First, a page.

Healthy and Safe Food

GMOs, plant breeding and genetic engineering

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More than 10,000 years ago, the earliest plant breeders were knowingly and unknowingly selecting plants that had desirable traits, including those needing a shorter growing season, or producing higher yields, or larger seeds or fruits.
Traditional plant breeding is a very long and expensive process that involves cross breeding two plants, growing new plants from the seeds produced, and painstakingly selecting the offspring with the desired combination of traits — over, and over, and over again. It can take many years to get the right combination of traits, and for new varieties to become available. What’s a GMO? GMO stands for genetically modified organisms. It’s a term that technically could be applied to
almost all plant-based food we eat today, as they’ve all been modified over time, but when people talk about GMOs, they’re most often referring to genetic engineering. Genetic engineering, or genetic modification, is a form of biotechnology in which laboratory methods bring together genetic material from multiple sources. What distinguishes genetic engineering from conventional breeding is the use of recombinant DNA technology. An example: a gene from another species is added to a crop’s DNA to make it more functional, such as corn that produces a toxin that is lethal to certain crop-killing bugs—meaning that farmers can reduce their insecticide use. Genome editing, by comparison, typically involves targeting and changing specific genes within a plant. To edit genes, scientists use a sort of molecular pair of scissors to cut DNA in a desired spot, and then make use of the plant’s own natural DNA repair mechanism. CRISPR-Cas9, the most well-known gene editing technology, is an example of this method. It could potentially be used to make milk, eggs, or peanuts safe for everyone to eat, saving people from allergies that could be life-threatening. Gene editing is able to leverage the breakthroughs in genome sequencing that have occurred in the last decade, which provide a better understanding of what genes do what and enable targeting specific edits to get the desired result.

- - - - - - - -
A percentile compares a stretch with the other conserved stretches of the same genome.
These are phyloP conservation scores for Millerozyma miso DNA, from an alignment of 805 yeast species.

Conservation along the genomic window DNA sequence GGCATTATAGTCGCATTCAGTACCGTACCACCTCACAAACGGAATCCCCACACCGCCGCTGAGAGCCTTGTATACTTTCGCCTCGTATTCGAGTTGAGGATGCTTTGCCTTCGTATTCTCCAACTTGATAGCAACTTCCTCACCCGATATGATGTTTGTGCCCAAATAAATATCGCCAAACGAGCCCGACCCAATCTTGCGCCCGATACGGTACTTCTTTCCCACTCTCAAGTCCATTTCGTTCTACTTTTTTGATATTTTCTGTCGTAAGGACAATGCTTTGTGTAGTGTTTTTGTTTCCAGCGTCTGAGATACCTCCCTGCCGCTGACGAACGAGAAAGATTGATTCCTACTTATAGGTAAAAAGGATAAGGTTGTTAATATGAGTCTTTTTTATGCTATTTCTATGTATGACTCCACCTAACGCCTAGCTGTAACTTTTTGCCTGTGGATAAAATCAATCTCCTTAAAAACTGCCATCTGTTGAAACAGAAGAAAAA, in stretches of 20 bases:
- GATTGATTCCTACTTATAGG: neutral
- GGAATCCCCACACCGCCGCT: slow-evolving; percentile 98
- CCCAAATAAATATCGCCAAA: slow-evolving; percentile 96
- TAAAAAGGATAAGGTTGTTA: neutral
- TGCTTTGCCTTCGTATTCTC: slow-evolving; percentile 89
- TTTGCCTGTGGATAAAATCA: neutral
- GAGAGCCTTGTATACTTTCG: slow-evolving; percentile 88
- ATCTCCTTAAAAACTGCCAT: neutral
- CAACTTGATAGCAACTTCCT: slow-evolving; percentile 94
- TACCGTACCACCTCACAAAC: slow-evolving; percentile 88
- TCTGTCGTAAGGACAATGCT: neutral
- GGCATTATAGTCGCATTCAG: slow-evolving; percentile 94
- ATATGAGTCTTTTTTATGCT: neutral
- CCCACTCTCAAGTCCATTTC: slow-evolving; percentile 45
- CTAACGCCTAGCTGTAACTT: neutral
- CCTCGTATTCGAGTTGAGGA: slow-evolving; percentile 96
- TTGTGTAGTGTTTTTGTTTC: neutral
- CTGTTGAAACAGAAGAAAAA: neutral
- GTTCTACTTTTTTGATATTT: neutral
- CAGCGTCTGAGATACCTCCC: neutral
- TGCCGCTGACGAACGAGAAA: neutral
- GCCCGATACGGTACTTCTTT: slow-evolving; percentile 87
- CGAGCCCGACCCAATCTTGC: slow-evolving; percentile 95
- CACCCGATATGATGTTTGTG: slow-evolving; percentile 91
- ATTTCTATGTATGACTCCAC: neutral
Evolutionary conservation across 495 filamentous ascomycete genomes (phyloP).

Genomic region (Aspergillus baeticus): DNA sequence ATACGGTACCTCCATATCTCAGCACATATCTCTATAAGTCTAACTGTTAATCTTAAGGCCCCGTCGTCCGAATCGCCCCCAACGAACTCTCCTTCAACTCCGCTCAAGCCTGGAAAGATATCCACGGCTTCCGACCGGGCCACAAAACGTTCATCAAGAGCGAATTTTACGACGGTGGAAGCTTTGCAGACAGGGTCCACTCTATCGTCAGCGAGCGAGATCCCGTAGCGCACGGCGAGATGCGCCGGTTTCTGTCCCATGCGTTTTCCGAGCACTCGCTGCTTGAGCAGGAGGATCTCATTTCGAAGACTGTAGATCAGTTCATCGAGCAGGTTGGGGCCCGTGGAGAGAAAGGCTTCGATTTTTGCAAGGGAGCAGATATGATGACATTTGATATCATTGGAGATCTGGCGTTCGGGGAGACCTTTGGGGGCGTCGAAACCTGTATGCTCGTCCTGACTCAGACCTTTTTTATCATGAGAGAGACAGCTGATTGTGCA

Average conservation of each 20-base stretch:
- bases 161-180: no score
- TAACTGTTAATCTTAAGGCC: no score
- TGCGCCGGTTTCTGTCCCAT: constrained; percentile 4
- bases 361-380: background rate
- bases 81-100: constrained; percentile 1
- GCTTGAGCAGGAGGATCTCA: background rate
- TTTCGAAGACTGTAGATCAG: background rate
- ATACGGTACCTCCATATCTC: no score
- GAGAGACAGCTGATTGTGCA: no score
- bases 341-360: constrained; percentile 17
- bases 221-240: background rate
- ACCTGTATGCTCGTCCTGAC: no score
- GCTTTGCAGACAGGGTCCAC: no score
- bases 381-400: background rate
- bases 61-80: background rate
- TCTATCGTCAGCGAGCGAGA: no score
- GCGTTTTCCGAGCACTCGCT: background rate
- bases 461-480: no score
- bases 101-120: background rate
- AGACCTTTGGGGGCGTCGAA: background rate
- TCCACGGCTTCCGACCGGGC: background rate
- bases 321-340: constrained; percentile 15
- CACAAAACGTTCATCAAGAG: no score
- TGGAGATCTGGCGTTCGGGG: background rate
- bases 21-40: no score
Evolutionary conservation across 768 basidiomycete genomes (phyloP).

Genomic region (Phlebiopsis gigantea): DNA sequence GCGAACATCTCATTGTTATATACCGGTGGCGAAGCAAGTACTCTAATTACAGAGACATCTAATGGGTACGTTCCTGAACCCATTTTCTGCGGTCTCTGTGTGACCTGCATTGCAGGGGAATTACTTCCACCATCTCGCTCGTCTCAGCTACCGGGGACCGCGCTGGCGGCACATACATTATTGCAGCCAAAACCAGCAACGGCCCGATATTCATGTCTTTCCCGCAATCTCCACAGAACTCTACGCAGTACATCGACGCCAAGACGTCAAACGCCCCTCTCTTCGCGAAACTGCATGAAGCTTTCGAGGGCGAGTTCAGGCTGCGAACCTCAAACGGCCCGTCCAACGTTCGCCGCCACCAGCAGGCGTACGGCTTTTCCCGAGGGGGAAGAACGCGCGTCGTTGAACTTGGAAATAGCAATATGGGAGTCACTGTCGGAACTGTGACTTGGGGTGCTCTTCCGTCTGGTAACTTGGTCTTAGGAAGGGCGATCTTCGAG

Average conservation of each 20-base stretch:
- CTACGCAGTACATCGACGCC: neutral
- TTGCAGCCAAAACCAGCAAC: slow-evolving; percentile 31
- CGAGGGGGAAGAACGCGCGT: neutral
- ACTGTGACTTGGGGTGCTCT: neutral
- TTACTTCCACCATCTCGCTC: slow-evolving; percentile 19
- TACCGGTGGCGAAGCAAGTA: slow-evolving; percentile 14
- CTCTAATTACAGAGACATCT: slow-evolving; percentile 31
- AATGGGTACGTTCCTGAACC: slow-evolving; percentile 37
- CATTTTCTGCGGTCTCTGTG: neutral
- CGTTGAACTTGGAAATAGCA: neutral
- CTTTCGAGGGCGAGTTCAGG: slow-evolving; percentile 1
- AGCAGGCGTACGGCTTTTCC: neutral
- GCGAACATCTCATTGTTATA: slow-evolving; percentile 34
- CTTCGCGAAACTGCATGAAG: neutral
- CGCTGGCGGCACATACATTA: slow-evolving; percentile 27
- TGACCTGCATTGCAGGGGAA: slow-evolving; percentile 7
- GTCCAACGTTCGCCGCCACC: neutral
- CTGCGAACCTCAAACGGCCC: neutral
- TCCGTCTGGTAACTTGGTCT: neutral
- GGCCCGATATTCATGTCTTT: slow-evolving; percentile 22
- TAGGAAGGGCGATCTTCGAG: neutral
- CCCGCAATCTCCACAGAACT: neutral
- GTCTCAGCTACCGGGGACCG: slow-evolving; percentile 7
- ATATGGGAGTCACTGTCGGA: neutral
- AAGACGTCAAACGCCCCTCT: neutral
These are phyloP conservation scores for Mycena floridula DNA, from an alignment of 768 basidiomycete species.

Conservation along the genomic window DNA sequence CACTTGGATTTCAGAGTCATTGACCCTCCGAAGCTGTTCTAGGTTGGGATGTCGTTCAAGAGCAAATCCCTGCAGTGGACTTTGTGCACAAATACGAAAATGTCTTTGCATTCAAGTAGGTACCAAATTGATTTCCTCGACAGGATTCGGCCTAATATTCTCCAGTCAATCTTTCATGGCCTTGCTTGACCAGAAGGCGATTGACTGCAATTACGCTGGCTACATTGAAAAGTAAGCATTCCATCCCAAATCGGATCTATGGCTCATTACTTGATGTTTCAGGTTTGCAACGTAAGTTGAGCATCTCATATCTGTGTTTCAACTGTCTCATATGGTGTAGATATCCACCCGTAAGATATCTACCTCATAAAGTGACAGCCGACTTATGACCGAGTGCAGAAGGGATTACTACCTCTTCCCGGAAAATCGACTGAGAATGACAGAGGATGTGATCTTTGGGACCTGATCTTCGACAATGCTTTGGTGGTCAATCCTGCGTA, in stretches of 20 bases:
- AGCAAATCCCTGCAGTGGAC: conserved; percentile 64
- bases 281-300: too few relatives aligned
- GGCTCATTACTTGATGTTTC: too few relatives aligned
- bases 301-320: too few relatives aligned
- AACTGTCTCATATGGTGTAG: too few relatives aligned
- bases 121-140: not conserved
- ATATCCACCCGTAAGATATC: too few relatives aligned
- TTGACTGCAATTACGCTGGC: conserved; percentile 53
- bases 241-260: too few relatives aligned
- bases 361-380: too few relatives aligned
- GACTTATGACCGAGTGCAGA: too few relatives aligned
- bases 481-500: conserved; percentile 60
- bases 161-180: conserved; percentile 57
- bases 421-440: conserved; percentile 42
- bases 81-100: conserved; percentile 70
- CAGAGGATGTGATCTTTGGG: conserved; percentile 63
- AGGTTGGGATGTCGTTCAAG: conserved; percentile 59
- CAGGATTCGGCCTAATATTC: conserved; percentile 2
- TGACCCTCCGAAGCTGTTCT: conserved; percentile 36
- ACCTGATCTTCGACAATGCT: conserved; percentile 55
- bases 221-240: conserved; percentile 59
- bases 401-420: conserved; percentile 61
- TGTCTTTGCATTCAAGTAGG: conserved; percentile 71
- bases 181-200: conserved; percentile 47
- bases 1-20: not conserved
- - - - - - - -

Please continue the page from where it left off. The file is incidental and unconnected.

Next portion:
Six GMO crops are commercially grown in Canada:

  1. canola
  2. corn (grain and sweet)
  3. potatoes
  4. soybeans
  5. sugar beets
  6. alfalfa

A further eight are grown in other parts of the world, including apples, cotton, eggplant, papaya, pink pineapple, squash, wheat and sugarcane.

The bottom line:

GMO crops have been grown in Canada for over 25 years. New crops produced using modern biotechnology methods have the potential to help reduce food waste, improve flavour, be more disease resistant, and much more.

Quick fact:

Eating a genetically modified crop will NOT affect a person’s genes. The human body can’t absorb DNA through digestion.